THIS MONTH'S CHEESE LIST

 

Newbies this month! Well there are a few new cheeses, but also some new extras.


Fondue! I've started to get requests for fondue cheese. I'm not sure if the request was for a fondue cheese mix or if it was for the pre-mixed Swiss fondue stuff. You know the type that comes in the foil package that you dump out in one coagulated lump and heat? So if you have a preference let me know. I'm happy to bring in fancy dump n' heat mixes...I just need to know what the people want!


To start with I am offering fondue cheese mixes. This is a mixture of 3 cheeses shredded and ready to go with instructions and other ingredient lists. It may contain a combination of any of the following: Swiss Emmentaler, Gruyère, Alpenjewel, Raclette or Comté. You will need to provide the rest of the ingredients and create the mixture, but the cheese will be ready to go!


I will also be offering this in a goat/sheep format. Just because you can't or don't want to eat cow cheese, it shouldn't mean you too can't also enjoy the experience of eating a vat of melted cheese. While the specific cheeses for this mixture aren't set in stone, we anticipate some of the following: Capri Ella (FABULOUS melter), Sainte-Nitouche, Allegretto, Amazing Grey & Pecorino Romano. I will be doing some experimenting to come up with the best mixture!


And I will be doing my best to come up with my own Easy-Peazy dump-and-heat option. This will probably be something akin to the Fromage Fort which I made last year (and which will be showing up in the deli and online in November). The trick will be creating something that you can grab and go and that will still melt as expected. Maybe for those post-ski tailgate hang outs, or a mid-snowshoe lunches.


The fondue cheese mixes are available to pre-order on our website, we anticipate them hitting the shelf mid-November or maybe earlier if we've got a good cheese mix to work with.


I am crossing my fingers that the Tomme des Croquant a la Truffe will show up this month. I've ordered it a couple of times, and both times it's been omitted.


And a new goat cheese, Fleur de Ré is heading our way this month as the Mothais sur Feuille is short this month.


It's a bit smaller and firmer, in theory, but it's new to me so I'll reserve judgement for when it arrives.


Sao Jorge, a hard Portuguese cheese will also be making an appearance this month, thanks to a special request. Remember, if there's a cheese you love and want, let me know. If I can get my hands on it I will be more than happy to order it in.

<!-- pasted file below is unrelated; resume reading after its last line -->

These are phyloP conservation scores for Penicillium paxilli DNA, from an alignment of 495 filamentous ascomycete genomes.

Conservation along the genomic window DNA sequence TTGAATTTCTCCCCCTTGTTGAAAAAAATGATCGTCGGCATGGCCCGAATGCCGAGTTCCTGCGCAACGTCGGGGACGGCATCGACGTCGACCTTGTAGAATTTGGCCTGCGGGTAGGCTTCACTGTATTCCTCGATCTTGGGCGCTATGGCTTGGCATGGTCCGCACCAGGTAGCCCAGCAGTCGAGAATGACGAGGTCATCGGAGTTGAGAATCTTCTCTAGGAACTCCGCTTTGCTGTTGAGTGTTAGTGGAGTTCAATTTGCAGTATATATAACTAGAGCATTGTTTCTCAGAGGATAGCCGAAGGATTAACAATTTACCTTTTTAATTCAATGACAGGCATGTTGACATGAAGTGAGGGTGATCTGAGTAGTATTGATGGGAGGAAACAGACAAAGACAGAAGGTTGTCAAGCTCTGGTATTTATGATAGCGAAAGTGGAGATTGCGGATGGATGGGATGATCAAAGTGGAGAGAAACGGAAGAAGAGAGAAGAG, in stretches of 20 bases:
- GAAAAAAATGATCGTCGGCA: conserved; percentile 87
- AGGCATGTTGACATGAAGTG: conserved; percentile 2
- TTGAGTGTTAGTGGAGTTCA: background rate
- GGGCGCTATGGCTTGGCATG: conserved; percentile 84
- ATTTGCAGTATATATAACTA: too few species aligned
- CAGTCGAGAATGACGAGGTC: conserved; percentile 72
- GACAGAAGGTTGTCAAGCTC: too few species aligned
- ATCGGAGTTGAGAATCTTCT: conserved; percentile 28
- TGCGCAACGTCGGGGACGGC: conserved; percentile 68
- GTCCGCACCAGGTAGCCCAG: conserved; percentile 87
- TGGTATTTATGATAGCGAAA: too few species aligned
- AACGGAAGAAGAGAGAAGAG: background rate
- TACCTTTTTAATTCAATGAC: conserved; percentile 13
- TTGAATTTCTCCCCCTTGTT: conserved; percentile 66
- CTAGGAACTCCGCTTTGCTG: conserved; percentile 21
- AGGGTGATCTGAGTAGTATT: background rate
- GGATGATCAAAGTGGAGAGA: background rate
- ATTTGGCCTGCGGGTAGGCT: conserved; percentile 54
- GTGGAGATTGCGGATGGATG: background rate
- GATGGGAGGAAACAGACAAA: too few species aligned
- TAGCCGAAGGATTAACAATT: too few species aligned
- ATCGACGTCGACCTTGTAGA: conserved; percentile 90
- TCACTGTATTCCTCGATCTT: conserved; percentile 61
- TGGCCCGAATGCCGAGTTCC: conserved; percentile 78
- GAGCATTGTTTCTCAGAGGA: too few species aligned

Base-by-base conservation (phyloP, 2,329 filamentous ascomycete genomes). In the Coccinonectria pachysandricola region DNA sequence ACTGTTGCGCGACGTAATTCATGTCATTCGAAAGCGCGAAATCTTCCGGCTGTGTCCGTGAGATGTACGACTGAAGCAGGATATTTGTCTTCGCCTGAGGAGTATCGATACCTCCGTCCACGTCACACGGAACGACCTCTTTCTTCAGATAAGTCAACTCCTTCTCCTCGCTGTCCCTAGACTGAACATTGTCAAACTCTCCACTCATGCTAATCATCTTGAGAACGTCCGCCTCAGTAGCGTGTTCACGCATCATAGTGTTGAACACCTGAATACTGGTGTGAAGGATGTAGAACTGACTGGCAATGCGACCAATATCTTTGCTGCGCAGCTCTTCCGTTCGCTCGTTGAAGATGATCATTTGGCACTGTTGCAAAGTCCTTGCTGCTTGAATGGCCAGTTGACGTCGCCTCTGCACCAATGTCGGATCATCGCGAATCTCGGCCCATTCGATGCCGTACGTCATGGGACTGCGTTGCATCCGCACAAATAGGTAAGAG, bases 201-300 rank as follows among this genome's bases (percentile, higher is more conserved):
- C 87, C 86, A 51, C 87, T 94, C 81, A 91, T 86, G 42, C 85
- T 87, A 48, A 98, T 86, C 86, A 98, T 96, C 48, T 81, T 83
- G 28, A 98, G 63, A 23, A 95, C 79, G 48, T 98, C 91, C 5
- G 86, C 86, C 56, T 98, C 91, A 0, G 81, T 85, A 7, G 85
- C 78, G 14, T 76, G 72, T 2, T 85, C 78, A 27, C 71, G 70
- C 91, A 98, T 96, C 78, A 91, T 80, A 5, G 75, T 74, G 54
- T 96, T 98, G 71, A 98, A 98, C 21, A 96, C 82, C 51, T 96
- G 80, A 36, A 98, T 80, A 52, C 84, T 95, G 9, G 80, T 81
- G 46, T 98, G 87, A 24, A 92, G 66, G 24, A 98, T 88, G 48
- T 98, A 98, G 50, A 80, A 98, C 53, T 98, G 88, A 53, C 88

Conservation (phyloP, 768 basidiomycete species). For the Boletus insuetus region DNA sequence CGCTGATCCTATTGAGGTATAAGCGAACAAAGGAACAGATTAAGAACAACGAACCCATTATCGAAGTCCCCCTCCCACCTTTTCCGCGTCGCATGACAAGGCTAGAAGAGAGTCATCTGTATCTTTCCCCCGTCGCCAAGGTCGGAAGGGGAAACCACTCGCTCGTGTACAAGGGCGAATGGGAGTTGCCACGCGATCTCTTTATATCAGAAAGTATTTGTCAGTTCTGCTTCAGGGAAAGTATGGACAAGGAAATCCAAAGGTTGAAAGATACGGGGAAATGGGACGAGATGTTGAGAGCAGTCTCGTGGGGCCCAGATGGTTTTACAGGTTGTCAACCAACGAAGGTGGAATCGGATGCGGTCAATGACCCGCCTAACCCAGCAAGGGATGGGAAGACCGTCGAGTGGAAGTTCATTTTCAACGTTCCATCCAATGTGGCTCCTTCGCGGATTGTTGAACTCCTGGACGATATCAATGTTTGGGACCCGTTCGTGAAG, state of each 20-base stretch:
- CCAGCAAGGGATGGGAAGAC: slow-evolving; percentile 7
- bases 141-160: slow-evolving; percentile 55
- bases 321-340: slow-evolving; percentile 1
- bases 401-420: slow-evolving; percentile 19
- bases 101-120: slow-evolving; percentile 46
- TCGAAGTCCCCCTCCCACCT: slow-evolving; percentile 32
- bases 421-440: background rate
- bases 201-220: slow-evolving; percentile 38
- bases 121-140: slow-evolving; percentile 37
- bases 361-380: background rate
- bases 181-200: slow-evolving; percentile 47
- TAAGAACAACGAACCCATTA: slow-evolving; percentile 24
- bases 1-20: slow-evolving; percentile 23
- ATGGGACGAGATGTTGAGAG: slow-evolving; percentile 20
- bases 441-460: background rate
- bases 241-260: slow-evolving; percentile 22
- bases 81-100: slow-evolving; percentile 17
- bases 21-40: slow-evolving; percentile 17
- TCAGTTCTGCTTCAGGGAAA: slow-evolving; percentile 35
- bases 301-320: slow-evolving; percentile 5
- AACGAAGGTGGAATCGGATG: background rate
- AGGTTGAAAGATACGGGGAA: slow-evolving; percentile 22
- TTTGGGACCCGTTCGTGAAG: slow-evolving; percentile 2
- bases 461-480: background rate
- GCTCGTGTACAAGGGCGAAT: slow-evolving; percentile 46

Our next delivery arrives next week, but honestly we have a pretty extensive selection of cheese at the moment. Here is our list of in stock and soon to arrive cheese. You can pre-order online or visit the deli at the Mustard lady store, where you can also pick up some fine, locally made mustard, and some Vancouver Island based charcuterie meats (you can also add these onto your online order through our website).


Online Orders get 10% off! (must be ordered and paid for online. For pickup or delivery)


Canada

Triple Crème de Charlevoix - Cow (Quebec)

Grey Owl - Goat (Quebec)

Cheval Noir de L'Isle - Cow (Quebec)

Fleuron (Blue) - Cow (Quebec)

Riopelle de L'isle Cow (Quebec)

Thea Bandaged Cheddar -Sheep (Quebec)

Le Pizy - Cow (Quebec)

Pied de Vent - Cow (Quebec)

Comtomme - Cow (Quebec)

Capri Ella - Goat (Quebec)

Sainte-Nitouche - Goat (Quebec)

La Bête-A-Séguin - Cow (Quebec)


Europe

Burrata di Puglia - Cow (France)

Bois Blond - Cow (France)

Camembert Le Médaillon - Unpasteurized Cow (France)

Cote D'Or - Cow (France)

Délice de Deux Sèvres - Goat (France)

Maroilles AOP - Cow (France)

Raclette de Savoie IGP Haute Montagne - Unpasteurized Cow (France)

Raclette Haut Livradois - Thermalized Cow (France)

Mothais sur Feuille Antan - Goat (France)

Laguiole - Cow ( France)

Mont des Cats - Cow (France)

Dutch Mimolette - Cow (Netherlands)

Comté 18 mth - Unpasteurized Cow (France)

Comté 24 mth - Unpasteurized Cow (France)

Brebirousse - Sheep (France)

Reblochon de Savoie (France)

Burrata di Puglia (France)

Chateau de Bourgogne (France)

Cabécou (France)

Bleu D'Auvergne (France)

Munster (France)

St Nectaire (France)

Vacherin (France)

Morbier (France)

Butter (France)

Kaamps Classic (Netherlands)

Kaamps Miel & Truffe (Netherlands)

Manchego 12 mth (Spain)

Pavé de Herve - Cow (Belgium)

Lancashire Whisky Cheddar (UK)

Tête de Moine - Cow (Switzerland)

Sao Jorge - Cow (Portugal)



 


Keep it Cheesy!





56 views0 comments

Recent Posts

See All

Comments


bottom of page